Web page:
Now I’d like to talk about public communication. The public and media have come to expect immediate and complete information and can hardly wait for a story to develop before forming opinions. This has happened mostly because of the influx of 24/7 news and social media networking. Today, 87 percent of Americans are on line and 76 percent of those use social media. We must use social media in particular to manage communication and gather and share response information. Anything from coordinating volunteers to asking for donations to re-establishing communication with your workers, social media is a good way to reach people.

That said, we need to establish control early. Once social media perceptions gets out of hand it’s a tough problem to wrangle. People are going to form perceptions regardless. They want that information and they’re going to get it, no matter where they are. We’ve all been on Facebook, we’ve all seen the news that’s on there; we may not know which ones are legitimate or not. People are going to run with those. With Twitter, the more followers someone has, the more they are going to influence your response and your actions based on their highly subjective perceptions.

So, you need incorporate it. You need to get your information out there. Improve situational awareness, which means you need to engage citizens. Use social media to get a broader scope of what’s in the common operating picture. Use it to help establish rumor management. The more people you can get on your side working for you through social media, the better you can control the rumors. Gather real time information and intel from social media, but make sure it’s factual and beneficial to the response before you put it in play.

The benefits are that you reach more people. They can see what you’re doing. No one wants to find themselves in a defensive tweeting situation. If you do that you’ll be met with hostile perceptions.

Now, let’s talk about stakeholder relationships. Managing stakeholders effectively is a good way to ensure your communication efforts are going in the right direction. There are three types of stakeholders:

  • Primary – those that are directly influenced by your response actions or the incident
  • Secondary – those that are indirectly influenced
  • Key stakeholders – those with influence and power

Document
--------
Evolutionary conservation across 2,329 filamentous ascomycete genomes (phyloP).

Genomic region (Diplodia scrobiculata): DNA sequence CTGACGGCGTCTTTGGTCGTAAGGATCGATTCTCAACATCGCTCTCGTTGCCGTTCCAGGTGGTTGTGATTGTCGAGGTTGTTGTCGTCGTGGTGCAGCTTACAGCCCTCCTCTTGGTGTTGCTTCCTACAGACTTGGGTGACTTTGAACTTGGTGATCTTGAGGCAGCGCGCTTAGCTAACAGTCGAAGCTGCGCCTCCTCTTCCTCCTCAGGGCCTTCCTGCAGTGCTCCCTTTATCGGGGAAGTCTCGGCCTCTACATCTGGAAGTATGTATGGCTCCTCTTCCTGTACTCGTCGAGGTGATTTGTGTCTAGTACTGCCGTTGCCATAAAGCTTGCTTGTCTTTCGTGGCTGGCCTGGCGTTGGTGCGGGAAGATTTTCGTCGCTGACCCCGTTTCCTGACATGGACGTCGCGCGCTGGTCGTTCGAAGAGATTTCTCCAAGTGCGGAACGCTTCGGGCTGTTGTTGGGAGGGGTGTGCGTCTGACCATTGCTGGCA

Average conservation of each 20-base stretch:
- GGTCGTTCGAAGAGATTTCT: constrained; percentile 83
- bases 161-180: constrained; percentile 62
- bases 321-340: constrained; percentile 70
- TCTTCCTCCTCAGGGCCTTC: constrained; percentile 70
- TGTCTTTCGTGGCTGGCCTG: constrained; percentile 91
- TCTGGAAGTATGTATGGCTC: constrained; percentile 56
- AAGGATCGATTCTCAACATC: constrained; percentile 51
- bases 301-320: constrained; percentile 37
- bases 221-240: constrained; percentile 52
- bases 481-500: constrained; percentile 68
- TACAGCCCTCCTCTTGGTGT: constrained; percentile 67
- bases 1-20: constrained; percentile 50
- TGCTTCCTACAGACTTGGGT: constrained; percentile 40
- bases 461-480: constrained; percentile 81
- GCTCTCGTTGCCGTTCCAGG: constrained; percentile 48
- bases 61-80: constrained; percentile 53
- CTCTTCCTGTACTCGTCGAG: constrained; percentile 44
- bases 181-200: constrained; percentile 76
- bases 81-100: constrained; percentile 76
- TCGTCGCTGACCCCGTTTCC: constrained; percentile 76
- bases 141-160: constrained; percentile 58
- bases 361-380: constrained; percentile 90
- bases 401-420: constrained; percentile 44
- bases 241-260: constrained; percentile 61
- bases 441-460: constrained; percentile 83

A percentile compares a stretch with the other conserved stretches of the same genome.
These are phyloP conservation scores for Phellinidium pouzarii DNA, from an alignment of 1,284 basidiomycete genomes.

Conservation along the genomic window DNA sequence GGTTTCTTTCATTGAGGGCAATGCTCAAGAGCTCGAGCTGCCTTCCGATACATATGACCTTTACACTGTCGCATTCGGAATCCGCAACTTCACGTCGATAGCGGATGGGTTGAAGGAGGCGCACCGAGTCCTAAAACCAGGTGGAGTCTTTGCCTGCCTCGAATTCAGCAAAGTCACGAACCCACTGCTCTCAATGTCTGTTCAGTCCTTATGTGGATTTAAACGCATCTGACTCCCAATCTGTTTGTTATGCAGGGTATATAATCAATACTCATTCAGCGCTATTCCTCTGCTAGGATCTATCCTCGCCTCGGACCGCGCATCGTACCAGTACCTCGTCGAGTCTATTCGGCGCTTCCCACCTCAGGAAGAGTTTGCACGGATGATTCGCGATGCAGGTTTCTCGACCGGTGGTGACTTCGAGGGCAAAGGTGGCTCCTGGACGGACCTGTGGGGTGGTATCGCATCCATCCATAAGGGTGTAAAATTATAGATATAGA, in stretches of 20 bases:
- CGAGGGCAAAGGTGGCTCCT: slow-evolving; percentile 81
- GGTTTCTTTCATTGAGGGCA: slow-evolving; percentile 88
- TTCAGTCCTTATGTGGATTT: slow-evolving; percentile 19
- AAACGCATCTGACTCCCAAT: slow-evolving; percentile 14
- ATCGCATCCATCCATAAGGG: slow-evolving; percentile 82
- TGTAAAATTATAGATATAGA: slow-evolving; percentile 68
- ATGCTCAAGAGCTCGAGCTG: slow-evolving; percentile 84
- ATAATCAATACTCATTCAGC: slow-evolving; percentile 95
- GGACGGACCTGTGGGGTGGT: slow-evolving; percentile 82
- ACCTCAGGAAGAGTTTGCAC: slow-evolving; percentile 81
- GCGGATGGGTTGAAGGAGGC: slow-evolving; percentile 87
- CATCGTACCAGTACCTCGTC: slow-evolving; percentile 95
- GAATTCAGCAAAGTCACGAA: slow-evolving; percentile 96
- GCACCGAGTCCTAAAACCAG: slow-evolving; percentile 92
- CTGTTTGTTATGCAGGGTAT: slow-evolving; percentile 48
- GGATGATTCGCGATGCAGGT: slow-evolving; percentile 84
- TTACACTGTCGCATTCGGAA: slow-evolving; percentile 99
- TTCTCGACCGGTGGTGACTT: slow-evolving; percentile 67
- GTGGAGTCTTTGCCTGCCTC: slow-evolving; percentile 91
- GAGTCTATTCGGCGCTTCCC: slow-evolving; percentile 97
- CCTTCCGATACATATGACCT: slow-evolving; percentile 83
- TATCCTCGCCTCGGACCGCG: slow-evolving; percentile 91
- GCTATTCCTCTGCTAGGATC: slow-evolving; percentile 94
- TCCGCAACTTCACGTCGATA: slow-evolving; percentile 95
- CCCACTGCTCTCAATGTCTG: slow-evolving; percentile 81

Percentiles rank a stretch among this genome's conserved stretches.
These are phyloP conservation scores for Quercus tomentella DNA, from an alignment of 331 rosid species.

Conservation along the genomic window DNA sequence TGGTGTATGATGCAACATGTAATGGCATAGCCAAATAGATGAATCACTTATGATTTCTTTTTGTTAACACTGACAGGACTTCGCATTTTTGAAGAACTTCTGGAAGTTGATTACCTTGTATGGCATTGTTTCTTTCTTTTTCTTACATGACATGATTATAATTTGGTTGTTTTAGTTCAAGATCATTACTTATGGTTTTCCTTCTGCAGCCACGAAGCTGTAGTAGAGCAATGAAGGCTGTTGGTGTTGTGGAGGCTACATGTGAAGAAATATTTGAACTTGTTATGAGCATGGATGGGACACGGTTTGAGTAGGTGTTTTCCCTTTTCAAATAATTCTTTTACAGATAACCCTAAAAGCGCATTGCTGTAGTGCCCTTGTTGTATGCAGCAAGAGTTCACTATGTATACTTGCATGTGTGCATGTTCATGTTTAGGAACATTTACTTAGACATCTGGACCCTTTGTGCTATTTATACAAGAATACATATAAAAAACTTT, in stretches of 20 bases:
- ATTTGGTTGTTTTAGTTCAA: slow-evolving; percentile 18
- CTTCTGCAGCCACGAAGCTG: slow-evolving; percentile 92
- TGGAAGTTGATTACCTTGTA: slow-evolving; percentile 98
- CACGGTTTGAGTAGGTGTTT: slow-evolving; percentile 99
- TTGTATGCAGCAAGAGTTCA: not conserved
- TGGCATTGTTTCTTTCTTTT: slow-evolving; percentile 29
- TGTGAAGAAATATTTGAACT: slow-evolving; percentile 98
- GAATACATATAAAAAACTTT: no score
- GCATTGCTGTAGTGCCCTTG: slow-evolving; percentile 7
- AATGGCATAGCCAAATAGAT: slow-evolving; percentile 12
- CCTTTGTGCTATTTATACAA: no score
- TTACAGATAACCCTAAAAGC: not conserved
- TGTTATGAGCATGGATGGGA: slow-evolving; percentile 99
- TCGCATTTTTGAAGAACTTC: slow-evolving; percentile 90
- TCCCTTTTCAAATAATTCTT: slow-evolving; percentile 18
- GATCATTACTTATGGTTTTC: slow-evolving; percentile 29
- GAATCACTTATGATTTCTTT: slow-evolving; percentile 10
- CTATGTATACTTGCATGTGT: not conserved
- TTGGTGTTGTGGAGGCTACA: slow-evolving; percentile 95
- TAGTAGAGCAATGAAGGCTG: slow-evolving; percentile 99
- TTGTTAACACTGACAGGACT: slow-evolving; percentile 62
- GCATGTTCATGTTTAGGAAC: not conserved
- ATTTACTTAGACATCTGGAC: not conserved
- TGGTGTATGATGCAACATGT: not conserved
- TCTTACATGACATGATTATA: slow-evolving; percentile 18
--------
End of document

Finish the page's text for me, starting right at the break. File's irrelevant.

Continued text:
Develop positive working environments. If you can’t get buy in from your stakeholders, use a liaison. And anything you can do before an incident occurs is only going to benefit the organization in a response.

Everyone should be considered a stakeholder; you may have stakeholders internal or external to your organization but you need to provide information to them and make sure you have a positive perception differential.

In conclusion, you have to ask yourself on a response, what level of confidence does the public, my stakeholders, my supervisor have in my actions? You have to realize that everyone is a stakeholder and engage the whole community.

Perhaps you’ve heard of FEMA’s ‘Whole Community’ approach. It’s the foundation for increasing individual preparedness and engaging with members of the community to enhance resiliency and security. This goes back to stakeholders; everyone has a piece of the pie, it’s everyone’s disaster, everyone’s response. If we can get everyone to buy in to the Whole Community concept, then we can increase our positive perception differential.

Make sure whatever information the public is providing or their perceptions are getting back to you. Have someone in the JIC [joint information center] manage social media, manage stakeholders, and then get that information so they know they’re being heard. Finally, take ownership. This is your response, you’re in charge. The public and stakeholders will appreciate the clarity you can provide.

Developing and maintaining effect communication with supervisors, stakeholders, and the public are truly the new standards for the new Best Response Model.